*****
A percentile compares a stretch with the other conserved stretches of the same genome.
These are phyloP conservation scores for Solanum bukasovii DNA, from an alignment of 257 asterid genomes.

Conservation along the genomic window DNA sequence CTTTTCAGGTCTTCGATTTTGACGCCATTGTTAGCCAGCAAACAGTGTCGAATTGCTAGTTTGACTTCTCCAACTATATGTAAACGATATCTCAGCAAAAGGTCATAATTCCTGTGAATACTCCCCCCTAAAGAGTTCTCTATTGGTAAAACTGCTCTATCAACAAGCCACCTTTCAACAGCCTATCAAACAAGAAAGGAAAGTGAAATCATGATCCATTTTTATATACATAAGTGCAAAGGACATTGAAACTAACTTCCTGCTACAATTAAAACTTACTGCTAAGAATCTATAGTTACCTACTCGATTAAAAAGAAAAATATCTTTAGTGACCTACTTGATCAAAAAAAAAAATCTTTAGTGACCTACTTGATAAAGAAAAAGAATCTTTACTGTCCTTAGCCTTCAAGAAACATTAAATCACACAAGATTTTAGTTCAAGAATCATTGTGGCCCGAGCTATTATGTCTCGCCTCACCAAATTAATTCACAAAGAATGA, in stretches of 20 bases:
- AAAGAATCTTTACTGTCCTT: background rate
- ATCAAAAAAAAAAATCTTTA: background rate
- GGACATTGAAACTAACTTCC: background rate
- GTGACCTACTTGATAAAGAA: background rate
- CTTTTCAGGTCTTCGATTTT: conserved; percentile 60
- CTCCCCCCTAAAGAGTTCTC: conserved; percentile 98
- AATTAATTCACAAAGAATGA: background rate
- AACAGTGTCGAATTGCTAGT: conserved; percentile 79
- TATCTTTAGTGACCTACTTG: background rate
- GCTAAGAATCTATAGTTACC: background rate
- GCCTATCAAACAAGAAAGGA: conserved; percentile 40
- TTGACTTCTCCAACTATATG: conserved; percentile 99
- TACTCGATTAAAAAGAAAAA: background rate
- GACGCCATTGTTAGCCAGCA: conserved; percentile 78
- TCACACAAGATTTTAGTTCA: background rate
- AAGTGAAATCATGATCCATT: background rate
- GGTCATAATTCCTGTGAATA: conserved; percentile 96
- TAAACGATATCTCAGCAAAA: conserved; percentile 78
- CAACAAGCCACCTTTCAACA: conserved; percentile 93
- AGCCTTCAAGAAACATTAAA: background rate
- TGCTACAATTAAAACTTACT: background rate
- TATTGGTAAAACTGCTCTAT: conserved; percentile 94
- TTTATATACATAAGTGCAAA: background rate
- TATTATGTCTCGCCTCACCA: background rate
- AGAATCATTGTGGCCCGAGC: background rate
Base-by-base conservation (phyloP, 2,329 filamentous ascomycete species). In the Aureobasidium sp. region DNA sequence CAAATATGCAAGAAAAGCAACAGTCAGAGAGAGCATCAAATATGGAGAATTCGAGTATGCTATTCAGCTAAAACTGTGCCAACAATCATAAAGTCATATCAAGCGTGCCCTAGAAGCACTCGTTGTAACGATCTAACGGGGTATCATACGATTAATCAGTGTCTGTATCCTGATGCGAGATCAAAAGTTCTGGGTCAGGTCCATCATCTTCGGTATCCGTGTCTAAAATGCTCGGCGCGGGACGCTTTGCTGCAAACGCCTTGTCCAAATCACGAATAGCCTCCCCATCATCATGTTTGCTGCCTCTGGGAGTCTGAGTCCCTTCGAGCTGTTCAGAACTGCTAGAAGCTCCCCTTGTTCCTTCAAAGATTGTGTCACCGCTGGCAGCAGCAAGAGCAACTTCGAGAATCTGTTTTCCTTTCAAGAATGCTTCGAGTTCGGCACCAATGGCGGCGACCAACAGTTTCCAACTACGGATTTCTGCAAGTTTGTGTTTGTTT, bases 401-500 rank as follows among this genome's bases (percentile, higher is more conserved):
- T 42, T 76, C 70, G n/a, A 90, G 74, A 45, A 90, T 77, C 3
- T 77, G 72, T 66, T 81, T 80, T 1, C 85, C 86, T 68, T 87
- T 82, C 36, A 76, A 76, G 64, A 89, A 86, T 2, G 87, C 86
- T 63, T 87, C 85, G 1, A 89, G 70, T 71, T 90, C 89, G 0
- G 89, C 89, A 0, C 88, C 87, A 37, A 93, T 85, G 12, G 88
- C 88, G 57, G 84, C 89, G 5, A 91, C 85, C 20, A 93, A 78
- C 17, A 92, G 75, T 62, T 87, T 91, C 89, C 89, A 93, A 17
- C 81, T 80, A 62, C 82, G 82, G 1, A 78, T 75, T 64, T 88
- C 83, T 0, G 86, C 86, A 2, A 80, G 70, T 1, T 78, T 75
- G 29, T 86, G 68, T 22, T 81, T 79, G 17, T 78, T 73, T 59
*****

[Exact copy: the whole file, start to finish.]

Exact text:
A percentile compares a stretch with the other conserved stretches of the same genome.
These are phyloP conservation scores for Solanum bukasovii DNA, from an alignment of 257 asterid genomes.

Conservation along the genomic window DNA sequence CTTTTCAGGTCTTCGATTTTGACGCCATTGTTAGCCAGCAAACAGTGTCGAATTGCTAGTTTGACTTCTCCAACTATATGTAAACGATATCTCAGCAAAAGGTCATAATTCCTGTGAATACTCCCCCCTAAAGAGTTCTCTATTGGTAAAACTGCTCTATCAACAAGCCACCTTTCAACAGCCTATCAAACAAGAAAGGAAAGTGAAATCATGATCCATTTTTATATACATAAGTGCAAAGGACATTGAAACTAACTTCCTGCTACAATTAAAACTTACTGCTAAGAATCTATAGTTACCTACTCGATTAAAAAGAAAAATATCTTTAGTGACCTACTTGATCAAAAAAAAAAATCTTTAGTGACCTACTTGATAAAGAAAAAGAATCTTTACTGTCCTTAGCCTTCAAGAAACATTAAATCACACAAGATTTTAGTTCAAGAATCATTGTGGCCCGAGCTATTATGTCTCGCCTCACCAAATTAATTCACAAAGAATGA, in stretches of 20 bases:
- AAAGAATCTTTACTGTCCTT: background rate
- ATCAAAAAAAAAAATCTTTA: background rate
- GGACATTGAAACTAACTTCC: background rate
- GTGACCTACTTGATAAAGAA: background rate
- CTTTTCAGGTCTTCGATTTT: conserved; percentile 60
- CTCCCCCCTAAAGAGTTCTC: conserved; percentile 98
- AATTAATTCACAAAGAATGA: background rate
- AACAGTGTCGAATTGCTAGT: conserved; percentile 79
- TATCTTTAGTGACCTACTTG: background rate
- GCTAAGAATCTATAGTTACC: background rate
- GCCTATCAAACAAGAAAGGA: conserved; percentile 40
- TTGACTTCTCCAACTATATG: conserved; percentile 99
- TACTCGATTAAAAAGAAAAA: background rate
- GACGCCATTGTTAGCCAGCA: conserved; percentile 78
- TCACACAAGATTTTAGTTCA: background rate
- AAGTGAAATCATGATCCATT: background rate
- GGTCATAATTCCTGTGAATA: conserved; percentile 96
- TAAACGATATCTCAGCAAAA: conserved; percentile 78
- CAACAAGCCACCTTTCAACA: conserved; percentile 93
- AGCCTTCAAGAAACATTAAA: background rate
- TGCTACAATTAAAACTTACT: background rate
- TATTGGTAAAACTGCTCTAT: conserved; percentile 94
- TTTATATACATAAGTGCAAA: background rate
- TATTATGTCTCGCCTCACCA: background rate
- AGAATCATTGTGGCCCGAGC: background rate
Base-by-base conservation (phyloP, 2,329 filamentous ascomycete species). In the Aureobasidium sp. region DNA sequence CAAATATGCAAGAAAAGCAACAGTCAGAGAGAGCATCAAATATGGAGAATTCGAGTATGCTATTCAGCTAAAACTGTGCCAACAATCATAAAGTCATATCAAGCGTGCCCTAGAAGCACTCGTTGTAACGATCTAACGGGGTATCATACGATTAATCAGTGTCTGTATCCTGATGCGAGATCAAAAGTTCTGGGTCAGGTCCATCATCTTCGGTATCCGTGTCTAAAATGCTCGGCGCGGGACGCTTTGCTGCAAACGCCTTGTCCAAATCACGAATAGCCTCCCCATCATCATGTTTGCTGCCTCTGGGAGTCTGAGTCCCTTCGAGCTGTTCAGAACTGCTAGAAGCTCCCCTTGTTCCTTCAAAGATTGTGTCACCGCTGGCAGCAGCAAGAGCAACTTCGAGAATCTGTTTTCCTTTCAAGAATGCTTCGAGTTCGGCACCAATGGCGGCGACCAACAGTTTCCAACTACGGATTTCTGCAAGTTTGTGTTTGTTT, bases 401-500 rank as follows among this genome's bases (percentile, higher is more conserved):
- T 42, T 76, C 70, G n/a, A 90, G 74, A 45, A 90, T 77, C 3
- T 77, G 72, T 66, T 81, T 80, T 1, C 85, C 86, T 68, T 87
- T 82, C 36, A 76, A 76, G 64, A 89, A 86, T 2, G 87, C 86
- T 63, T 87, C 85, G 1, A 89, G 70, T 71, T 90, C 89, G 0
- G 89, C 89, A 0, C 88, C 87, A 37, A 93, T 85, G 12, G 88
- C 88, G 57, G 84, C 89, G 5, A 91, C 85, C 20, A 93, A 78
- C 17, A 92, G 75, T 62, T 87, T 91, C 89, C 89, A 93, A 17
- C 81, T 80, A 62, C 82, G 82, G 1, A 78, T 75, T 64, T 88
- C 83, T 0, G 86, C 86, A 2, A 80, G 70, T 1, T 78, T 75
- G 29, T 86, G 68, T 22, T 81, T 79, G 17, T 78, T 73, T 59